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Carbodiimides

Carbodimides were some of the first coupling reagents used in solid phase peptide synthesis and are still used in many instances.  Although carbodiimides might not couple as rapidly as newer coupling reagents, they still have advantages in certain applications.  Utilized with the latest coupling additives, carbodiimides have even outperformed reagents such as HBTU and HATU.

The carbodiimide coupling mechanism is not fully understood.  In the initial step, one molecule of the carboxylic acid [1] reacts with one molecule of carbodiimide [2] to form an O-acylisourea intermediate [3](J Rebek, D Fietler, J. Am. Chem. Soc., 1973, 95, 4052 ).  This intermediate can react with a reactive amine to produce the amide product [6] and the urea by-product [5].  Solution phase reactions appear to follow this course.
Carbodiimide coupling mechanism

The O-isoacylurea can also react with a second molecule of the carboxylic acid to form the symmetrical acid anhydride [4] and the urea by-product [5].  The acid anhydride in turn reacts with the amine to form the amide product [6].  Evidence suggests this is the mechanism of amide formation in solid phase chemistry (J Rebek, D Fietler, J. Am. Chem. Soc., 1974, 96, 1606).

In a slower side reaction, the O-isoacylurea can rearrange to an unreactive N-acylurea (DF DeTar, R Silverstein, J. Am. Chem. Soc., 1966, 88, 1013 ).  In solution phase synthesis, this side product has to be separated from the desired product resulting in difficult purification and loss of yield.  In solid phase synthesis, removing this side product in not difficult, but the side reaction can reduce yield and result in incomplete coupling.  Utilizing an additive such as HOBt or HONSu minimizes the formation of the N-acylurea side-product.  The additive reacts with the O-acylisourea, forming an activated ester more rapidly than the rearrangement reaction.  The active ester, though less reactive than the O-acylisourea, is sufficiently reactive to react with the amine and form the amide product.

Dicyclohexylcarbodiimide (DCC)

DCC has been utilized to form peptide bonds since 1955 (JC Sheehan, GP Hess, J. Am. Chem. Soc., 1955, 77, 1068). It is a waxy solid with a low melting point.  The easiest method for handling DCC is to place the container in a warm water bath, melt the DCC, then dispense it as a liquid.  Dicyclohexylurea (DCU), the byproduct in DCC couplings, is nearly insoluble in all common solvents.  This property makes DCC a good choice for solution-phase reactions where the DCU can easily be removed by filtration.  It also limits its utility in solid phase peptide synthesis, where separating the urea byproduct from the resin-peptide is difficult.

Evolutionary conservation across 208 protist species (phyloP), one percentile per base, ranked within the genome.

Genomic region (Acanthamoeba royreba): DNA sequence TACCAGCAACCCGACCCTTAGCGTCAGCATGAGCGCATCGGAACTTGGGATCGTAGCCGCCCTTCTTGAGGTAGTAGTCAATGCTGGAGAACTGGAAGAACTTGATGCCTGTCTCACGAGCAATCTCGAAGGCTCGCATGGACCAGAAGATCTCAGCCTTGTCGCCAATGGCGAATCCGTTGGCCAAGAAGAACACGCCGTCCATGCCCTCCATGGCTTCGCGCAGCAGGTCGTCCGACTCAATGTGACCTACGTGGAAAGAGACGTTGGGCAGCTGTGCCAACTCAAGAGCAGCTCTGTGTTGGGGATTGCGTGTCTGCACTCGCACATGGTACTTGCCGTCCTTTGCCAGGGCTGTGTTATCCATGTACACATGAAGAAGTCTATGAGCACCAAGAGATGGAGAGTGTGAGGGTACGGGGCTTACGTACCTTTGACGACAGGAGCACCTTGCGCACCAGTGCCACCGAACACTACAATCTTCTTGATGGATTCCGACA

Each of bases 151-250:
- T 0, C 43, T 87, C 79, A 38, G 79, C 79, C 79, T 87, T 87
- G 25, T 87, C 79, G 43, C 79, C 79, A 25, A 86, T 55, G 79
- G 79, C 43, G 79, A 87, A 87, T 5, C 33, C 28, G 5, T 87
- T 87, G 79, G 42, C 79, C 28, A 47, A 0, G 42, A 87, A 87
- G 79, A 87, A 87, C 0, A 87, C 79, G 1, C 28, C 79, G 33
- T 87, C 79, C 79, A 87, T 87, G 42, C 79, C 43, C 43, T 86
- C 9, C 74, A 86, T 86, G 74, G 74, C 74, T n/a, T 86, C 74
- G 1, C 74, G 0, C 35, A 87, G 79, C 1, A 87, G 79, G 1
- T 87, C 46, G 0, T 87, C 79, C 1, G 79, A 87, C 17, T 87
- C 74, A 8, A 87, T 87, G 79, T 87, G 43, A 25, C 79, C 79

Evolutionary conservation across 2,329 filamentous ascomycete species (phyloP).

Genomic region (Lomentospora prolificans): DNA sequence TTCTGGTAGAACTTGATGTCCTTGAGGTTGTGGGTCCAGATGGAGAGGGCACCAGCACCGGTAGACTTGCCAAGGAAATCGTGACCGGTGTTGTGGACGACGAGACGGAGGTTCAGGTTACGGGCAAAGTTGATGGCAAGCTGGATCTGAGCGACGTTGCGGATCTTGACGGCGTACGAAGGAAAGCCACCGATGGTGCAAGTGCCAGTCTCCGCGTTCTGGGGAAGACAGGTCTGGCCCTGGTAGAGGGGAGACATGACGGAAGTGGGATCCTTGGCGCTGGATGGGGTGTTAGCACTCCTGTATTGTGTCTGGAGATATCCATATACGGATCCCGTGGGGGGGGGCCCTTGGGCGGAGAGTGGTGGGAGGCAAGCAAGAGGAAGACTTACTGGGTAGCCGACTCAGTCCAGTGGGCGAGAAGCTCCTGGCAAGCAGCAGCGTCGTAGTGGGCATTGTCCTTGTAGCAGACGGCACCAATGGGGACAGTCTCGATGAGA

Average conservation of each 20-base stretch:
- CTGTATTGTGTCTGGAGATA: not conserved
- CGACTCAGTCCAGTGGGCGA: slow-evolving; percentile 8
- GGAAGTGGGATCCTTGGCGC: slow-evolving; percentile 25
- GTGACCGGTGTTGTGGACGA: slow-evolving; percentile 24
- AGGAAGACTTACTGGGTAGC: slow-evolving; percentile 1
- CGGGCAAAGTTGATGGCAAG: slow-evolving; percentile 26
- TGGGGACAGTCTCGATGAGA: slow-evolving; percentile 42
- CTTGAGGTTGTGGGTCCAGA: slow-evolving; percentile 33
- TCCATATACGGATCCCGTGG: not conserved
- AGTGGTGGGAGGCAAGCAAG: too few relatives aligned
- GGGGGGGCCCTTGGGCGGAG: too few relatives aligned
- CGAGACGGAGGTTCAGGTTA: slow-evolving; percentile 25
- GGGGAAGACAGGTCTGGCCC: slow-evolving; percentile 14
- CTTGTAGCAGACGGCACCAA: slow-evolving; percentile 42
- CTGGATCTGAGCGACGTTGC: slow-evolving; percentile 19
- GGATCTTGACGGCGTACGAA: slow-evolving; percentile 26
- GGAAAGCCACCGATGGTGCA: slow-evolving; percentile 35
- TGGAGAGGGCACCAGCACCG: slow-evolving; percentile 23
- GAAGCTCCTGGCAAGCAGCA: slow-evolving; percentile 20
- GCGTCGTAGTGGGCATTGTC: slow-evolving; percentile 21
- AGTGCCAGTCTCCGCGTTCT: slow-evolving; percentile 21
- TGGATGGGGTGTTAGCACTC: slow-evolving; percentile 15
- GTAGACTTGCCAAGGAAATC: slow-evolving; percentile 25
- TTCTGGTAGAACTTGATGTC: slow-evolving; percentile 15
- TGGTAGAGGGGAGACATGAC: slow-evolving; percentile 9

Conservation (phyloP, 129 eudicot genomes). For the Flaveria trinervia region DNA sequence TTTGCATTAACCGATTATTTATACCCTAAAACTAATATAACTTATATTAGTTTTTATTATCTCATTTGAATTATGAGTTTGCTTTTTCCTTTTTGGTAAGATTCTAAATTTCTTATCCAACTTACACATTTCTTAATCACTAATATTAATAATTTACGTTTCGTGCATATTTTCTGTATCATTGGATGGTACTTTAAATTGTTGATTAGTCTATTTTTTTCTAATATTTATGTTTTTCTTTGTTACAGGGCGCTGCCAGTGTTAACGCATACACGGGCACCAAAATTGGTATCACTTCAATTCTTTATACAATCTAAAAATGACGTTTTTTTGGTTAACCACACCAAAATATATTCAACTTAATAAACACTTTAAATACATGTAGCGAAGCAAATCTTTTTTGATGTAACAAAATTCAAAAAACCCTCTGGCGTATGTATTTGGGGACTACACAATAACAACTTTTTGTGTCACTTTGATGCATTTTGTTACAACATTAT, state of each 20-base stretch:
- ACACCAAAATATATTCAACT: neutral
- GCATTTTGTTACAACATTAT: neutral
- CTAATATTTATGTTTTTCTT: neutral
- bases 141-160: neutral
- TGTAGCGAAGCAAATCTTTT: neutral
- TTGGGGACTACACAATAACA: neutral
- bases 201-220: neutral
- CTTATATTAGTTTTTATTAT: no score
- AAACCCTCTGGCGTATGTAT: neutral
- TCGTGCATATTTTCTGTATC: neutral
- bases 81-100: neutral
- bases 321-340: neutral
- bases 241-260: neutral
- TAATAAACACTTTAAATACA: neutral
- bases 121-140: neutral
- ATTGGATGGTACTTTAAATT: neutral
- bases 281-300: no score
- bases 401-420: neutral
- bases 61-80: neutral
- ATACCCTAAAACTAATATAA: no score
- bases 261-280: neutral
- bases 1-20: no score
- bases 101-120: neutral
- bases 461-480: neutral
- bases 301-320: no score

Diisopropylcarbodiimide (DIC)

DIC is a clear liquid that can be easily dispensed by volume.  It slowly reacts with moisture from the air, so for long term storage the bottle should be flushed with dry air or inert gas and sealed tightly.  The byproduct of DIC coupling, diisopropylurea (DIU), is soluble in the common SPPS solvents.  Thus DIC has been widely used in automated solid phase peptide synthesis.  Although reagents such as PyBOP and HBTU have replaced DIC in most solid phase peptide synthesis, DIC used with the additive Oxyma Pure produces superior results in many cases.

1-Ethyl-3-(3′-dimethylaminopropyl)carbodiimide HCl salt (EDC HCl)

EDC HCl is a water-soluble carbodiimide.  The urea byproduct generated during coupling reactions is also water-soluble.  Coupling reactions with EDC are easily worked up by simple aqueous extraction.  EDC HCl can be utilized in aqueous solvent mixtures, thus making it the preferred reagent for conjugating large biomolecules in such applications as:

  • Labeling carboxylic acid groups with amine-containing compounds
  • Conjugating peptides to carrier proteins
  • Immobilizing peptides for affinity purification
  • Attaching peptides to surface materials, for instance to form special sensors.